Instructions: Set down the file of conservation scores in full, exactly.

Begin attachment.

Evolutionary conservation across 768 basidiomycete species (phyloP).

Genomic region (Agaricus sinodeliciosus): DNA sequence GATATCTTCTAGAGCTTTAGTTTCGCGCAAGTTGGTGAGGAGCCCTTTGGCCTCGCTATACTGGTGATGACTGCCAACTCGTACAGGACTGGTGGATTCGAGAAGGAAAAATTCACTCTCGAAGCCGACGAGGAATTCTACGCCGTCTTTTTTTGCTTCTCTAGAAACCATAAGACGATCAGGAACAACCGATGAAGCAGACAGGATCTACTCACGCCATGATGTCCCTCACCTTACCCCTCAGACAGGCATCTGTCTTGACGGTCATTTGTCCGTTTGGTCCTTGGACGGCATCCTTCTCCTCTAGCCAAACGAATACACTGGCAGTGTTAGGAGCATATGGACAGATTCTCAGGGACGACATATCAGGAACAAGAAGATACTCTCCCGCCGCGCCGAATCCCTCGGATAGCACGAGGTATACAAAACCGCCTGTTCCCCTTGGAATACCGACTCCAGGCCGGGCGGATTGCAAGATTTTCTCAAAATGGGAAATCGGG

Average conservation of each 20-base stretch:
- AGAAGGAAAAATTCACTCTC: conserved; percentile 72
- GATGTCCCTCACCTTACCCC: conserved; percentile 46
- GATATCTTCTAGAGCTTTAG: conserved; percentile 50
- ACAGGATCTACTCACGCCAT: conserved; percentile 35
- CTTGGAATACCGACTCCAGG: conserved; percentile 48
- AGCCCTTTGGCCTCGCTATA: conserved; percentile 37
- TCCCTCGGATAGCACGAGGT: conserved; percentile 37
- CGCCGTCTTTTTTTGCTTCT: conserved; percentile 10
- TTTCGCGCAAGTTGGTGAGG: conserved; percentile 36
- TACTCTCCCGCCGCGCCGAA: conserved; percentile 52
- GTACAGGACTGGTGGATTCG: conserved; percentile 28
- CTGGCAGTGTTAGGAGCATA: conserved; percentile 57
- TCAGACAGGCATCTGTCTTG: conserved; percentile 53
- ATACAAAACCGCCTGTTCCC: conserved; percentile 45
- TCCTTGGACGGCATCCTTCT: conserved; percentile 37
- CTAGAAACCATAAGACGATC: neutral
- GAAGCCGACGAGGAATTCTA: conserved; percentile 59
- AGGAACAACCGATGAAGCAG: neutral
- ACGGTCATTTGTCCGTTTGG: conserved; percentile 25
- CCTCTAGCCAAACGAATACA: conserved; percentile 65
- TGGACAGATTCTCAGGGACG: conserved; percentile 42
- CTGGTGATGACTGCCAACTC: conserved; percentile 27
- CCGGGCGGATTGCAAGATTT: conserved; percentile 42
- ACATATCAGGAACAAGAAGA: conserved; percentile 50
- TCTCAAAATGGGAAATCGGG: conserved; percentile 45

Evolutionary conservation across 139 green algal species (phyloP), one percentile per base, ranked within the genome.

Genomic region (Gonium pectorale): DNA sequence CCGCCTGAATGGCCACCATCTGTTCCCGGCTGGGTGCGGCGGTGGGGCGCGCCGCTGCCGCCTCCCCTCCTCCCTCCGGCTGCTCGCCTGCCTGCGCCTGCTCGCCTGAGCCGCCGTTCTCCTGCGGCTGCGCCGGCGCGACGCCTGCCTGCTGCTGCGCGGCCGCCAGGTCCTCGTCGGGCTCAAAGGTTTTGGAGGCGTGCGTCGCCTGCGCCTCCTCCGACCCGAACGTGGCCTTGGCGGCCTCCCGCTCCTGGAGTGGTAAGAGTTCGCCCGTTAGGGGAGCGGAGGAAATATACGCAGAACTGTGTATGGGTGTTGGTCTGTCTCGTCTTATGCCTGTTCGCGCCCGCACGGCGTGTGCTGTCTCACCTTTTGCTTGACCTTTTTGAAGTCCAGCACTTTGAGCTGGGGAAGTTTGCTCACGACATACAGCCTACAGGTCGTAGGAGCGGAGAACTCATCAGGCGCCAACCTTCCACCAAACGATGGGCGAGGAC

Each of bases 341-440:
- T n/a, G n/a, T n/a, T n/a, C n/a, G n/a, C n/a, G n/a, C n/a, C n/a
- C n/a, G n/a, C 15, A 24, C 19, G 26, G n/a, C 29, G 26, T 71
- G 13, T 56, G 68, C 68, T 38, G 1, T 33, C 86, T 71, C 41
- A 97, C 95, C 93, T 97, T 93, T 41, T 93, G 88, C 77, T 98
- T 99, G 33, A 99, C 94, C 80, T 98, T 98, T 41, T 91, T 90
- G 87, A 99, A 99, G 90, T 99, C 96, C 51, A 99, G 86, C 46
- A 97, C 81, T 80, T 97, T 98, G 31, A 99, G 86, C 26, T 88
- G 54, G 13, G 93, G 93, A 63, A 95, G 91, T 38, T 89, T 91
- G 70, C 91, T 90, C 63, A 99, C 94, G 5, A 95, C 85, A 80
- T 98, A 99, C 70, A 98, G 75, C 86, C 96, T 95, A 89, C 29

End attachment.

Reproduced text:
Evolutionary conservation across 768 basidiomycete species (phyloP).

Genomic region (Agaricus sinodeliciosus): DNA sequence GATATCTTCTAGAGCTTTAGTTTCGCGCAAGTTGGTGAGGAGCCCTTTGGCCTCGCTATACTGGTGATGACTGCCAACTCGTACAGGACTGGTGGATTCGAGAAGGAAAAATTCACTCTCGAAGCCGACGAGGAATTCTACGCCGTCTTTTTTTGCTTCTCTAGAAACCATAAGACGATCAGGAACAACCGATGAAGCAGACAGGATCTACTCACGCCATGATGTCCCTCACCTTACCCCTCAGACAGGCATCTGTCTTGACGGTCATTTGTCCGTTTGGTCCTTGGACGGCATCCTTCTCCTCTAGCCAAACGAATACACTGGCAGTGTTAGGAGCATATGGACAGATTCTCAGGGACGACATATCAGGAACAAGAAGATACTCTCCCGCCGCGCCGAATCCCTCGGATAGCACGAGGTATACAAAACCGCCTGTTCCCCTTGGAATACCGACTCCAGGCCGGGCGGATTGCAAGATTTTCTCAAAATGGGAAATCGGG

Average conservation of each 20-base stretch:
- AGAAGGAAAAATTCACTCTC: conserved; percentile 72
- GATGTCCCTCACCTTACCCC: conserved; percentile 46
- GATATCTTCTAGAGCTTTAG: conserved; percentile 50
- ACAGGATCTACTCACGCCAT: conserved; percentile 35
- CTTGGAATACCGACTCCAGG: conserved; percentile 48
- AGCCCTTTGGCCTCGCTATA: conserved; percentile 37
- TCCCTCGGATAGCACGAGGT: conserved; percentile 37
- CGCCGTCTTTTTTTGCTTCT: conserved; percentile 10
- TTTCGCGCAAGTTGGTGAGG: conserved; percentile 36
- TACTCTCCCGCCGCGCCGAA: conserved; percentile 52
- GTACAGGACTGGTGGATTCG: conserved; percentile 28
- CTGGCAGTGTTAGGAGCATA: conserved; percentile 57
- TCAGACAGGCATCTGTCTTG: conserved; percentile 53
- ATACAAAACCGCCTGTTCCC: conserved; percentile 45
- TCCTTGGACGGCATCCTTCT: conserved; percentile 37
- CTAGAAACCATAAGACGATC: neutral
- GAAGCCGACGAGGAATTCTA: conserved; percentile 59
- AGGAACAACCGATGAAGCAG: neutral
- ACGGTCATTTGTCCGTTTGG: conserved; percentile 25
- CCTCTAGCCAAACGAATACA: conserved; percentile 65
- TGGACAGATTCTCAGGGACG: conserved; percentile 42
- CTGGTGATGACTGCCAACTC: conserved; percentile 27
- CCGGGCGGATTGCAAGATTT: conserved; percentile 42
- ACATATCAGGAACAAGAAGA: conserved; percentile 50
- TCTCAAAATGGGAAATCGGG: conserved; percentile 45

Evolutionary conservation across 139 green algal species (phyloP), one percentile per base, ranked within the genome.

Genomic region (Gonium pectorale): DNA sequence CCGCCTGAATGGCCACCATCTGTTCCCGGCTGGGTGCGGCGGTGGGGCGCGCCGCTGCCGCCTCCCCTCCTCCCTCCGGCTGCTCGCCTGCCTGCGCCTGCTCGCCTGAGCCGCCGTTCTCCTGCGGCTGCGCCGGCGCGACGCCTGCCTGCTGCTGCGCGGCCGCCAGGTCCTCGTCGGGCTCAAAGGTTTTGGAGGCGTGCGTCGCCTGCGCCTCCTCCGACCCGAACGTGGCCTTGGCGGCCTCCCGCTCCTGGAGTGGTAAGAGTTCGCCCGTTAGGGGAGCGGAGGAAATATACGCAGAACTGTGTATGGGTGTTGGTCTGTCTCGTCTTATGCCTGTTCGCGCCCGCACGGCGTGTGCTGTCTCACCTTTTGCTTGACCTTTTTGAAGTCCAGCACTTTGAGCTGGGGAAGTTTGCTCACGACATACAGCCTACAGGTCGTAGGAGCGGAGAACTCATCAGGCGCCAACCTTCCACCAAACGATGGGCGAGGAC

Each of bases 341-440:
- T n/a, G n/a, T n/a, T n/a, C n/a, G n/a, C n/a, G n/a, C n/a, C n/a
- C n/a, G n/a, C 15, A 24, C 19, G 26, G n/a, C 29, G 26, T 71
- G 13, T 56, G 68, C 68, T 38, G 1, T 33, C 86, T 71, C 41
- A 97, C 95, C 93, T 97, T 93, T 41, T 93, G 88, C 77, T 98
- T 99, G 33, A 99, C 94, C 80, T 98, T 98, T 41, T 91, T 90
- G 87, A 99, A 99, G 90, T 99, C 96, C 51, A 99, G 86, C 46
- A 97, C 81, T 80, T 97, T 98, G 31, A 99, G 86, C 26, T 88
- G 54, G 13, G 93, G 93, A 63, A 95, G 91, T 38, T 89, T 91
- G 70, C 91, T 90, C 63, A 99, C 94, G 5, A 95, C 85, A 80
- T 98, A 99, C 70, A 98, G 75, C 86, C 96, T 95, A 89, C 29